There are four "pure" sprinting events, 60m (indoor only), 100m (outdoor only), 200m, 400m.
On TV, you just see a person effortlessly "sprinting." However, the sprints are actually very technical events. What you don't see is that each race is comprised of four phases: beginning with an explosive start out of the blocks, a drive phase, a transition phase, and finally a sprint phase.
The drive phase - which some commenters have concluded as Pistorius' weakness - is where the athlete builds speed. It is characterized by a forward lean in the athlete and powerful, "pulling" strides. At the elite level, an athlete will remain in this phase for 30m-40m, depending on the length of the race and the height of the athlete.
As the athlete builds speed, it becomes much harder to stay in this forward-leaning position - their legs simply cannot keep up with their body. Thus, they begin to transition into a different style of running. This is called the transition phase - where the sprinter's body moves to from this leaning drive phase into the tall and upright sprinting phase. This can be anywhere from 10-30m.
The drive and transition are important. Some time during these two phases, the athlete will reach their maximum instantaneous speed. At no point after reaching maximum speed will the athlete ever reach that speed again. Thus, the race becomes "who can slow down the least."
The upright sprinting phase is where the athlete tries to maintain the speed they built up during the drive phase until the end of the race. An athlete will be upright, with the slightest of forward leans. Their legs are firing straight up and down very quickly, trying to minimize the time spent on the ground. The ability to do this correctly very much depends on an athlete's "sprint endurance" - which is a completely different kind of endurance than, say, running a mile.
So, on average, 90% of a 60m race is spent gaining speed, 50% of 100m race, 25% of a 200m race, and 12% of a 400m race. The race a sprinter chooses to run depends on whether they are powerful and explosive (shorter races) or how little speed they can lose while upright (longer races).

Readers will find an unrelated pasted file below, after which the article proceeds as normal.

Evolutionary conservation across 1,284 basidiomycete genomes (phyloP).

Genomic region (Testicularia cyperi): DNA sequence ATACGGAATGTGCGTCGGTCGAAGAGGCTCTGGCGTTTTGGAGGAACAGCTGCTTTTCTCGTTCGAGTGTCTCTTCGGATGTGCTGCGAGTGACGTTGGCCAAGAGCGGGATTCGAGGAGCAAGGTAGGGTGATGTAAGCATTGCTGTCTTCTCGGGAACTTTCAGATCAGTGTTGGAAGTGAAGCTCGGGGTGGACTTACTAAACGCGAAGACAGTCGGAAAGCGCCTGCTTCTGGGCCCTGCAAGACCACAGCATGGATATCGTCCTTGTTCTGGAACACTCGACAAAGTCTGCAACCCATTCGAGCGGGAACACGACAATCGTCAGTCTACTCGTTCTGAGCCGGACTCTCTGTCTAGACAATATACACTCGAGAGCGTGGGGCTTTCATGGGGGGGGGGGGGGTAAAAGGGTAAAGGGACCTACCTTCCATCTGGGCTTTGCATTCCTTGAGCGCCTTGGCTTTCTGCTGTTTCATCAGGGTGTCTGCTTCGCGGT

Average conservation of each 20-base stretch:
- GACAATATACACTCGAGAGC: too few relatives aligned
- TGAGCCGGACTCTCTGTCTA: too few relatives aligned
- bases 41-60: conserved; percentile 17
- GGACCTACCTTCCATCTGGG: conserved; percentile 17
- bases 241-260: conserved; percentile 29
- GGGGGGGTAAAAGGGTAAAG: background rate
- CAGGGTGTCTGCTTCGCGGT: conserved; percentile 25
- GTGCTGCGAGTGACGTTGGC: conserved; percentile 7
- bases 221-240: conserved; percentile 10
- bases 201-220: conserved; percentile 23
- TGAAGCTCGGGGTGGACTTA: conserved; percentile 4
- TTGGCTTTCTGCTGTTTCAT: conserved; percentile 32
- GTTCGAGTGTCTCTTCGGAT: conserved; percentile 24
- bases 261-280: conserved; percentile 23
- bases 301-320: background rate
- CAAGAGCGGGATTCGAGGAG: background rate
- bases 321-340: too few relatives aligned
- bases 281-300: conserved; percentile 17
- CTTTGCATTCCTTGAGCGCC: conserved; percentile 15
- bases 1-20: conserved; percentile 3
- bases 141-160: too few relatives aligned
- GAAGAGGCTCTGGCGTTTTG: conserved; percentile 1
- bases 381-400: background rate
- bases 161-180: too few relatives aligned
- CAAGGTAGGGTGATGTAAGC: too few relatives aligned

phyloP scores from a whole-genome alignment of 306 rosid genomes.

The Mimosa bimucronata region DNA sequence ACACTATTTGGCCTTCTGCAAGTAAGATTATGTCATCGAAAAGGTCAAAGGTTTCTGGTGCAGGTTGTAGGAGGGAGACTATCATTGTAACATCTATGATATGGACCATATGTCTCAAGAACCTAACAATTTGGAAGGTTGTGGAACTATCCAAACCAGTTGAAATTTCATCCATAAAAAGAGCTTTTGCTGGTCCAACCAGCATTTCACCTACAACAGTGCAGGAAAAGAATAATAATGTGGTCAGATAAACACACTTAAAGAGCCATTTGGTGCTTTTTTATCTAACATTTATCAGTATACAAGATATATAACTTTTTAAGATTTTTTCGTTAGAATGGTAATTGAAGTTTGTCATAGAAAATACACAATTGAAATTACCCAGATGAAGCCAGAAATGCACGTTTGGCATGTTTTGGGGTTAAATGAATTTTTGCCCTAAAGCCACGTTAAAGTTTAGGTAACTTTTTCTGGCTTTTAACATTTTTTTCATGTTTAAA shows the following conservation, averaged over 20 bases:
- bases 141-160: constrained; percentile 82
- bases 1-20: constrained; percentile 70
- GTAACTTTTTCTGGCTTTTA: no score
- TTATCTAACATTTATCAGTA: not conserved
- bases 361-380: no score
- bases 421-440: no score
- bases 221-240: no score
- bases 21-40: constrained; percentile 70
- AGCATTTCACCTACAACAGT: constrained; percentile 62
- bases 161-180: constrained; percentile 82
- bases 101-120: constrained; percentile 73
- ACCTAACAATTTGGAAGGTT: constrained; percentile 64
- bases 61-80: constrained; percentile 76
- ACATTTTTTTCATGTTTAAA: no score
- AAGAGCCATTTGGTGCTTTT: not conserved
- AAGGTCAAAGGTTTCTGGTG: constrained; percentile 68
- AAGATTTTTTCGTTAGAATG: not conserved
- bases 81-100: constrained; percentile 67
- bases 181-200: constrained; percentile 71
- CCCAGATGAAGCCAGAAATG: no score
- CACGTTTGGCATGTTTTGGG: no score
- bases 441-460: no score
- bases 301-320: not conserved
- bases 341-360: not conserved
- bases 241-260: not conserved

Here are two fun facts now that you know this information:
1. Marion Jones (who is a cheater) did not have the fastest top end speed out of her contemporaries. She did, however, have the best ability to maintain speed. She was a 100m Olympic Gold Medalist.
2. The Olympic-level weight lifters will outperform Olympic-level sprinters in the first 30m of a race.
There are some nuances to what what I've said that I won't bore you with (for example, some 200m runners can perform a mini-drive on the curve to grab a bit more speed for the straight), but the basic idea is that your sprint endurance is crucial in EVERY sprint race except the 60m. You can make your own conclusions about whether or not Pistorius is legit, but having run the 400m at a high level for a number of years, I can tell you that not being able to feel your calves or feet or have to use the energy required to make them move would have been something I'd be interested in.
I know of at least two athletes for each injury who have either missed training time, an entire season or a career. Injuries are incredibly common in track and field: and make no mistake, there is no emotional-movie-style strength that allows an athlete to overcome their injury due to sheer force of will. Track and field is an 100% sport: if you aren't at 100%, you aren't going to win. A lot of the sport is managing and preventing injury, especially at the elite level.
While I would reason that "upper leg" injuries like hamstring, glute, hip and quad pulls are more damning and common than "lower leg" injuries (especially among men), and that upper body injuries like arms and abdomen are nearly unheard of, being able to write off an entire class of injuries is a huge bonus.
I also didn't mention strength over time benefits: the ability to have a consistent power output of a critical part of your stride (the toe push) that is unaffected by fatigue is very helpful.